Page boy (wedding attendant)

"Ring bearer" redirects here. For the term used in J. R. R. Tolkien's The Lord of the Rings to describe any being who has (or had) possession of one of the Rings of Power, see One Ring § Ring-bearers. For the novel by Kirill Eskov, see The Last Ringbearer.
For other uses, see Page boy (disambiguation).

A page boy is a young male attendant at a wedding or cotillion. This type of wedding attendant is less common than it used to be, but is still a way of including young relatives or the children of relatives and friends in a wedding. A page is often seen at British royal weddings. There may be many pages for effect at cotillions.

Traditionally, page boys carry the bride's train, especially if the bride is wearing a dress with a long train. Because of the difficulty of managing the train, page boys are generally no younger than age seven, with older boys being preferred for more complicated duties.[1]

A ringbearer holding a wedding ring on a cushion.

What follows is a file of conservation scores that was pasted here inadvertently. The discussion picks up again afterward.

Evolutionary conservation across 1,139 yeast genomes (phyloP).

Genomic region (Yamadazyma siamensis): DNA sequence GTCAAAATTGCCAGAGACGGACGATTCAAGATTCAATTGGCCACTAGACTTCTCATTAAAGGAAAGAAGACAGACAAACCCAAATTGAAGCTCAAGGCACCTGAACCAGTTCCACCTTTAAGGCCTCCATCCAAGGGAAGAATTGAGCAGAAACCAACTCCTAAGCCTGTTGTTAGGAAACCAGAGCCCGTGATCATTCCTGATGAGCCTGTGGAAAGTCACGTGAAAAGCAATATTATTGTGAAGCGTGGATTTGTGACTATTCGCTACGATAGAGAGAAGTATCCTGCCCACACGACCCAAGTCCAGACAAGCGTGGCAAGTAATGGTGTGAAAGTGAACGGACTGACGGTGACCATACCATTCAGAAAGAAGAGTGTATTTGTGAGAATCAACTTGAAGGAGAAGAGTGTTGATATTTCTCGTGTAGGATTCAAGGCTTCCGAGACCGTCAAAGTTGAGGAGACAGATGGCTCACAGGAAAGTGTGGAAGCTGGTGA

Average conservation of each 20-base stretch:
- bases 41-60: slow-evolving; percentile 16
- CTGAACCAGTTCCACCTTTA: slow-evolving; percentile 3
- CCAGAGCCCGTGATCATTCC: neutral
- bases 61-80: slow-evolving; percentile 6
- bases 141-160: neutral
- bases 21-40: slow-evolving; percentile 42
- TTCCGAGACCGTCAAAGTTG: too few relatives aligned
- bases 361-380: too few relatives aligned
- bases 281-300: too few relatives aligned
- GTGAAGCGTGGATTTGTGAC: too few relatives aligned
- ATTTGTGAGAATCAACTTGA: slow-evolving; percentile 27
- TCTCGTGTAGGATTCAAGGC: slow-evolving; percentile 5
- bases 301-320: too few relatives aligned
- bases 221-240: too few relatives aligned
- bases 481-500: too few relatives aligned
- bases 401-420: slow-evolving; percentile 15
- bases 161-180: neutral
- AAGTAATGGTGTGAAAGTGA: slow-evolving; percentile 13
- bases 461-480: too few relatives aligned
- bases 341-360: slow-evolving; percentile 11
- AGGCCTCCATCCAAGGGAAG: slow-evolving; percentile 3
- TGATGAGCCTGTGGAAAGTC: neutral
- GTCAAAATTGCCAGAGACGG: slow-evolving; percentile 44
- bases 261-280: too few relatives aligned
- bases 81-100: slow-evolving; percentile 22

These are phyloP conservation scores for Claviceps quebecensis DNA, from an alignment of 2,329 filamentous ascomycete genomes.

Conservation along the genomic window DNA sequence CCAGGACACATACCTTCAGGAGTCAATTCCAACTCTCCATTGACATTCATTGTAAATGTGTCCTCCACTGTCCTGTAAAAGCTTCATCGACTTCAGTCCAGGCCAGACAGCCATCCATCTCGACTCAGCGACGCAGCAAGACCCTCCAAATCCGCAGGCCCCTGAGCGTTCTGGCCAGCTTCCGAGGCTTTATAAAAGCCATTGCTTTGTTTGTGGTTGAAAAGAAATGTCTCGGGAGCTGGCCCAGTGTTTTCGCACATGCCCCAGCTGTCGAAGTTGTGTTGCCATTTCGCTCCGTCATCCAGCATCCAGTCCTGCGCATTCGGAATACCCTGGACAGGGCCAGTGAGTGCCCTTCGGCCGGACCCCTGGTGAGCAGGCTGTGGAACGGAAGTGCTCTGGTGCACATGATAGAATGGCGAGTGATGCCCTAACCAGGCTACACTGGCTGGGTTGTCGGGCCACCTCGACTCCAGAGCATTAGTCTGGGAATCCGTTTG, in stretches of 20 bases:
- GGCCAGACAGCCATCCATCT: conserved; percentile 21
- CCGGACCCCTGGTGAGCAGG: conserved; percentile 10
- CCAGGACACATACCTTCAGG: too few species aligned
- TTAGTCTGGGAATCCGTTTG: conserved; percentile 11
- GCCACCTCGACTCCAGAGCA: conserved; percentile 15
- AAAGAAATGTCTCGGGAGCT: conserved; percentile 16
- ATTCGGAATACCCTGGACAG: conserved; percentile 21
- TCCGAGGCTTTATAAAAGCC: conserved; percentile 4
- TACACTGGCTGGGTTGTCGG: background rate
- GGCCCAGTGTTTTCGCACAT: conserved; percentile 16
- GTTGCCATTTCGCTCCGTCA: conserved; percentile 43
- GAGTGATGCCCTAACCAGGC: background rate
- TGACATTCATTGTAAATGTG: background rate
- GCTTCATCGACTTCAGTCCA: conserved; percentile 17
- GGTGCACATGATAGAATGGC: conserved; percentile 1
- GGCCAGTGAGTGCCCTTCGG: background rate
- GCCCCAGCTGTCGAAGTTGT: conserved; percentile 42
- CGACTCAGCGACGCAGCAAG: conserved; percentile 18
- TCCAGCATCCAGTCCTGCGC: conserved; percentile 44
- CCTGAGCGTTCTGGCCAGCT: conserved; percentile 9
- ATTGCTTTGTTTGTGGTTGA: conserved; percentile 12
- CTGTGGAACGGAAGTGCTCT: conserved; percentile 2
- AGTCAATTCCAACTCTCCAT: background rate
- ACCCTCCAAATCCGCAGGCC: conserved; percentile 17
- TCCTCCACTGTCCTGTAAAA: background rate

In a formal wedding, the ring bearer is a special page who carries the wedding rings for the bridal party. This is almost always symbolic, with the ring bearer carrying a large white satin pillow on which imitation rings are sewn, while the real wedding bands are kept in the safekeeping of the best man. If the real rings are used, they are tacked on with thread to prevent their accidental loss.

Ring bearers are often young relatives or children of friends (usually male but can also be female) and are generally in the same age range as flower girls, which is to say that they are no younger than about five nor older than 10 although the age is up to the marrying couple.[1] If the couple have had children prior to marriage, their own child(ren) may serve as ring bearer.

The coin bearer is similar to that of the ring bearer. The coin bearer is a young boy who marches on the wedding aisle to bring the wedding coins. The wedding coins are more commonly known as wedding arrhae.[2] The coins are presented to the celebrant for a blessing. The coins usually consist of thirteen gold and silver coins, to represent Jesus and his apostles. Historically, Spanish colonists started this custom.


  1. 1 2 Stewart, Arlene Hamilton (1995). A bride's book of wedding traditions. New York: Hearst Books. p. 106. ISBN 0-688-12768-1.

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